In Singapore, if a married individual wants to divorce a spouse, they must prove that the marriage has irretrievably broken down. According to Women’s Charter Sec 95, one of the five facts a plaintiff can use is adultery.
The burden of proof is on the one who filed the divorce. But how much circumstantial evidence is needed to prove adultery in the eyes of the legal system?
In this article, we delve into the intricacies of adultery as a ground for divorce, the burden of proof, types of circumstantial evidence, and the complexities of such cases.
1. Understanding Adultery As A Ground For Divorce In Singapore
Adultery is one of the most commonly alleged reasons for divorce in Singapore. It refers to the act of one spouse engaging in sexual relations with someone other than their partner while the marriage is still subsisting.
The Singaporean legal system does not take allegations of adultery lightly, given the profound implications it has on the dissolution of a marriage and potential financial settlements.
To obtain a divorce on the grounds of adultery, the plaintiff must present compelling evidence to convince the court that their partner has indeed committed adultery.
2. Types Of Circumstantial Evidence
Proving adultery can be a daunting task, especially when direct evidence is unavailable. In such cases, circumstantial evidence becomes crucial. Circumstantial evidence is indirect evidence that, when considered together, leads to an inference or conclusion about the alleged adultery.
Here are the three main types of circumstantial evidence often used in adultery cases:
Opportunity For Adultery
This type of evidence focuses on demonstrating that the spouse had the opportunity to engage in an extramarital affair. For instance, proof may involve showing that the accused spouse was frequently alone with a person of the opposite sex in a private setting, creating circumstances conducive to adultery.
Inclination And Willingness To Commit Adultery
Proving inclination and willingness is trickier and typically relies on circumstantial evidence such as text messages, emails, or witness testimonies that suggest the accused spouse’s desire and intention to engage in an extramarital affair.
Evidence Of Sexual Intercourse Or Inappropriate Conduct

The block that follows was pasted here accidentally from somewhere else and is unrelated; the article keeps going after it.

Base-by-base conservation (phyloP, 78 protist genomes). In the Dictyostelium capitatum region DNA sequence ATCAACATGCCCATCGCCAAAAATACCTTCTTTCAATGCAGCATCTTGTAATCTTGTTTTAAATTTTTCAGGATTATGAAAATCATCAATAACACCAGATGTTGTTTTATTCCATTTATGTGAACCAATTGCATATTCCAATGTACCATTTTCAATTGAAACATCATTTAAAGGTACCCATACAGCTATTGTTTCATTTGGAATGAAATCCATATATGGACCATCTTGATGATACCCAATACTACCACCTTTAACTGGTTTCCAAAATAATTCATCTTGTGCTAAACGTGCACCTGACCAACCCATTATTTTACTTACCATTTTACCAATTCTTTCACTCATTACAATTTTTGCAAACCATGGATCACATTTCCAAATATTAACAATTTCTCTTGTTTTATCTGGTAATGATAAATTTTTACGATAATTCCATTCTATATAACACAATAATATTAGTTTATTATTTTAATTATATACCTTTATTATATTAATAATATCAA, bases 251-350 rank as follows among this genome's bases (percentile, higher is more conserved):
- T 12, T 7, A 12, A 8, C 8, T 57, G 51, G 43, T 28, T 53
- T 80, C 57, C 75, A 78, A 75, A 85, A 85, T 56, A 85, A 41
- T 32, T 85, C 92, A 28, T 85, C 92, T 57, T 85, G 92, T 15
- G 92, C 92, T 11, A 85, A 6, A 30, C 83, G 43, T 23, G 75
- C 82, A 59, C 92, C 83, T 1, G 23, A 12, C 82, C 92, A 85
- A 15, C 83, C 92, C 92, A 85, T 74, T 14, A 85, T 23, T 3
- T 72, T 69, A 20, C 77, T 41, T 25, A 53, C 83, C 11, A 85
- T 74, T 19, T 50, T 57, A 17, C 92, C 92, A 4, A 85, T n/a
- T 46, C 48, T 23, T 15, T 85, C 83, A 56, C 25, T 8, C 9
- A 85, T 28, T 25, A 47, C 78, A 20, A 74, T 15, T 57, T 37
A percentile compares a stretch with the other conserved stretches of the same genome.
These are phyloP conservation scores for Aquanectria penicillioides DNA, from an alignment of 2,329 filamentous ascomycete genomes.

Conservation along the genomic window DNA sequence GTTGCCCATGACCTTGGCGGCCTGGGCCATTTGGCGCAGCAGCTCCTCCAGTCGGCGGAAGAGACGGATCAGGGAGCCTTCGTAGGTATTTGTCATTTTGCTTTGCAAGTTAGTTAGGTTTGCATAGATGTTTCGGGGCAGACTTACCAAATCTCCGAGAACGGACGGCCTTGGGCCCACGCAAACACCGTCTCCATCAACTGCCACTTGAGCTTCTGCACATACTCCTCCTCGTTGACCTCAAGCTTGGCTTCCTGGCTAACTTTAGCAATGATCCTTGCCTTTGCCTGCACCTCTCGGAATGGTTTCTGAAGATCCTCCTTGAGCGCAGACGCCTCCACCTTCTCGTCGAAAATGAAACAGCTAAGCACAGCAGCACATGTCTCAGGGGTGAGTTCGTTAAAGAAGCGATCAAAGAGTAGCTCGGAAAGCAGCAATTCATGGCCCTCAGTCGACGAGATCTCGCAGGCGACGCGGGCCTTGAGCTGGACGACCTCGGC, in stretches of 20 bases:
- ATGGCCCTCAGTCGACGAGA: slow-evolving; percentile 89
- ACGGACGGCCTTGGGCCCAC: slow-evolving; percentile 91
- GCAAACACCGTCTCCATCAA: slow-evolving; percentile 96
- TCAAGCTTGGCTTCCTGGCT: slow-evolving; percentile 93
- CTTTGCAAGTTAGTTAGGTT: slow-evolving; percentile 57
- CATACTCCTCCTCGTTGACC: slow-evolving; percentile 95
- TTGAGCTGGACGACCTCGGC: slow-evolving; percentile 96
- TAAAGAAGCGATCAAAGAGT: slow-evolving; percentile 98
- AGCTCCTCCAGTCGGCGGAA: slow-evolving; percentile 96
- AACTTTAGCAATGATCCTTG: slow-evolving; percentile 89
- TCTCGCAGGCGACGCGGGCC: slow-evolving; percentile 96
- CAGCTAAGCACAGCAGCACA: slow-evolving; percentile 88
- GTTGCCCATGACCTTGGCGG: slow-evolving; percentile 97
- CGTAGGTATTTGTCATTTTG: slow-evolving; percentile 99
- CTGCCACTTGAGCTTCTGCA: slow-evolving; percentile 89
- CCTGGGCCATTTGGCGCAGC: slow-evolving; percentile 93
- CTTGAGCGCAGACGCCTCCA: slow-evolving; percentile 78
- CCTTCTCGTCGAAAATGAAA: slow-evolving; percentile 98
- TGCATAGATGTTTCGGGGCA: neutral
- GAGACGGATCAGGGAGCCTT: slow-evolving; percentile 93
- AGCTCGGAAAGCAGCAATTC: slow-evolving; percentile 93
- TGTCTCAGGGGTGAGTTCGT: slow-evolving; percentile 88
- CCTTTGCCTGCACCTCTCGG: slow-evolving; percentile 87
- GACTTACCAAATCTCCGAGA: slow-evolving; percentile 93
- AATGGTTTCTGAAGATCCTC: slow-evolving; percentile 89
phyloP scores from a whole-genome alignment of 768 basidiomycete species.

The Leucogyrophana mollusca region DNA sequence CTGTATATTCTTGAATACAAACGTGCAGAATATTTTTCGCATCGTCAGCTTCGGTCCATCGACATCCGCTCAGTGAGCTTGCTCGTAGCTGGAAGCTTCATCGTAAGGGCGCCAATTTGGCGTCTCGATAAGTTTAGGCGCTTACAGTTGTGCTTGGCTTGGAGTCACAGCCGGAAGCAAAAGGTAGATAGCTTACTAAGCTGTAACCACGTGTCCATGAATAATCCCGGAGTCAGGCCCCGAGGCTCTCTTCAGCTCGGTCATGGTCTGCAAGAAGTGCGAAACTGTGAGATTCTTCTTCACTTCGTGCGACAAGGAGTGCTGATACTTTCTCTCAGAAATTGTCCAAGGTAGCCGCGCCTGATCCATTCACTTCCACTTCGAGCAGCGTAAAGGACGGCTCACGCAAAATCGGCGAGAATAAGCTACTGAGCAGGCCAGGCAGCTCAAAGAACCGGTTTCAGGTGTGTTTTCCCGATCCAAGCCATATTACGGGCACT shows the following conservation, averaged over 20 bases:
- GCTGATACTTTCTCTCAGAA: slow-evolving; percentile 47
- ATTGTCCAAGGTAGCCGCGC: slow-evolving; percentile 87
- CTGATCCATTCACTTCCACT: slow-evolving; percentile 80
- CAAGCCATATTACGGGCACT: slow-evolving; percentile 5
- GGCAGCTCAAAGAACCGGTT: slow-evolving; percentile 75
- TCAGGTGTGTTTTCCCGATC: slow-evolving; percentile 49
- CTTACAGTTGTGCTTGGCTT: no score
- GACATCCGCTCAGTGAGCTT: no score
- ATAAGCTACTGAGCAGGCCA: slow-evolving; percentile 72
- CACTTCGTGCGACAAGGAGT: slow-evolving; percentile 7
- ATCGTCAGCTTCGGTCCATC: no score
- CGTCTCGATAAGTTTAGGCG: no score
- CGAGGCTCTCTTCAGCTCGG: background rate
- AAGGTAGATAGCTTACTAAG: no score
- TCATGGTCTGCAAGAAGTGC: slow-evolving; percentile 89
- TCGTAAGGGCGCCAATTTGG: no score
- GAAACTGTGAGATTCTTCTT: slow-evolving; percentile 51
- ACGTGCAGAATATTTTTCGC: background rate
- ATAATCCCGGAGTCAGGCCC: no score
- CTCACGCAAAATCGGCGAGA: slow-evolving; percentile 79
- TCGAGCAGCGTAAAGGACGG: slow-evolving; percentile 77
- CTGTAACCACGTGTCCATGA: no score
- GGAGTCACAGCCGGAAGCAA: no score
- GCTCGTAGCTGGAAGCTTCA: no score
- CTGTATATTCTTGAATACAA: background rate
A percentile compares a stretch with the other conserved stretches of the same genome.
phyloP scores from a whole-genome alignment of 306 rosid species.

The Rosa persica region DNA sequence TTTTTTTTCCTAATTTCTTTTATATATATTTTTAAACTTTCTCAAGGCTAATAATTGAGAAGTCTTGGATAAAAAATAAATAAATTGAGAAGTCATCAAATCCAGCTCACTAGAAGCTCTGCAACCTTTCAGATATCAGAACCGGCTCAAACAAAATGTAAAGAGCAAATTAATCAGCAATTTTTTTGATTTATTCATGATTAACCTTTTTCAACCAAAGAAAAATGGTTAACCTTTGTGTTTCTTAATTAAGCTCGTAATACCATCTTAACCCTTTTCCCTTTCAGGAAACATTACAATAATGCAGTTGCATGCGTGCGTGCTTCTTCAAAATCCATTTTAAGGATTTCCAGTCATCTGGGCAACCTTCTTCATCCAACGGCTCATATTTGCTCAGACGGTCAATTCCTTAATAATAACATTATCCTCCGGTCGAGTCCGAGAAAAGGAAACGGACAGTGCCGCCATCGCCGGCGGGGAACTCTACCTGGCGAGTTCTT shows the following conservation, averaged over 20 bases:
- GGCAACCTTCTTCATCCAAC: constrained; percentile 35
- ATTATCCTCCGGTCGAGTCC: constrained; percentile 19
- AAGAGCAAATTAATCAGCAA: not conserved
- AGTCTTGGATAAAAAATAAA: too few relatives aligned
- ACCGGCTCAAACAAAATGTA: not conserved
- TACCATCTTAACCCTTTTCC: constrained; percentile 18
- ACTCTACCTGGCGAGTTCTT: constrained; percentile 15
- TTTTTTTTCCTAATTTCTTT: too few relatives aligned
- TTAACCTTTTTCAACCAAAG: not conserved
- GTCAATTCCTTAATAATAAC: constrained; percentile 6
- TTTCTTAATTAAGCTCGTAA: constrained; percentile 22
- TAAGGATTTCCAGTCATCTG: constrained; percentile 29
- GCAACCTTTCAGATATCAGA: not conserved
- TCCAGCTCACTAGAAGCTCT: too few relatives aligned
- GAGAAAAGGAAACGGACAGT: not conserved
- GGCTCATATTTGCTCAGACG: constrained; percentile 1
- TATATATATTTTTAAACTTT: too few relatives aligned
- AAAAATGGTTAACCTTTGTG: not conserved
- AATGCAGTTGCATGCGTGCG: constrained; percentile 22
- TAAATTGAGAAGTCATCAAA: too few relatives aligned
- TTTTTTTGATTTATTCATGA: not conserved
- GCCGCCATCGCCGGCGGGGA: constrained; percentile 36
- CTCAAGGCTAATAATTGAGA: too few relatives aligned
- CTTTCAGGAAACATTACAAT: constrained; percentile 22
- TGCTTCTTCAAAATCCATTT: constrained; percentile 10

While direct evidence of sexual intercourse is the most straightforward way to prove adultery, circumstantial evidence can also be used. This may include photographs, videos, or witness statements that strongly suggest the occurrence of an extramarital sexual relationship.
Each of these types of circumstantial evidence plays a role in building an adultery case. However, the court’s decision ultimately hinges on whether the evidence presented is convincing enough to establish that adultery is more likely than not to have occurred.
3. The Role Of Direct Evidence
While circumstantial evidence can be compelling, direct evidence remains the most straightforward way to prove adultery. This may include photographs or videos that directly show the spouse engaging in sexual relations with someone other than their partner.
However, obtaining such direct evidence can be challenging, and it’s not always available in adultery cases. Ensure you engage with a licenced private investigator who understands the potential legal implications and limitations of the evidence that may be obtained.
In situations where there is no direct evidence, the court may consider circumstantial evidence as long as it is strong and persuasive enough to establish the likelihood of adultery.
However, it’s important to note that the court has discretion in evaluating the evidence presented, and not all circumstantial evidence will carry the same weight.
4. Establishing The Standard Of Proof
In adultery cases, the standard of proof required is that the adultery is “more likely than not” to have occurred. This means that the evidence presented must be convincing enough to establish that it is more probable than not that the accused spouse committed adultery.
It is unnecessary to prove adultery beyond a shadow of a doubt, but the evidence must be sufficiently persuasive to sway the court’s judgment in favour of the plaintiff.
If you cannot substantiate your claim of adultery with sufficient evidence, you may need to explore alternative legal avenues to dissolve your marriage.
5. Admission Of The Affair
If one spouse admits to infidelity, it essentially provides the evidence needed to establish adultery as a ground for divorce under the Women’s Charter in Singapore. Admitting to the act of adultery can make it easier for the other spouse to proceed with the divorce on these grounds.
6. Admissibility Of Evidence
The court follows certain rules and standards for the admissibility of evidence in cases involving adultery as grounds for divorce.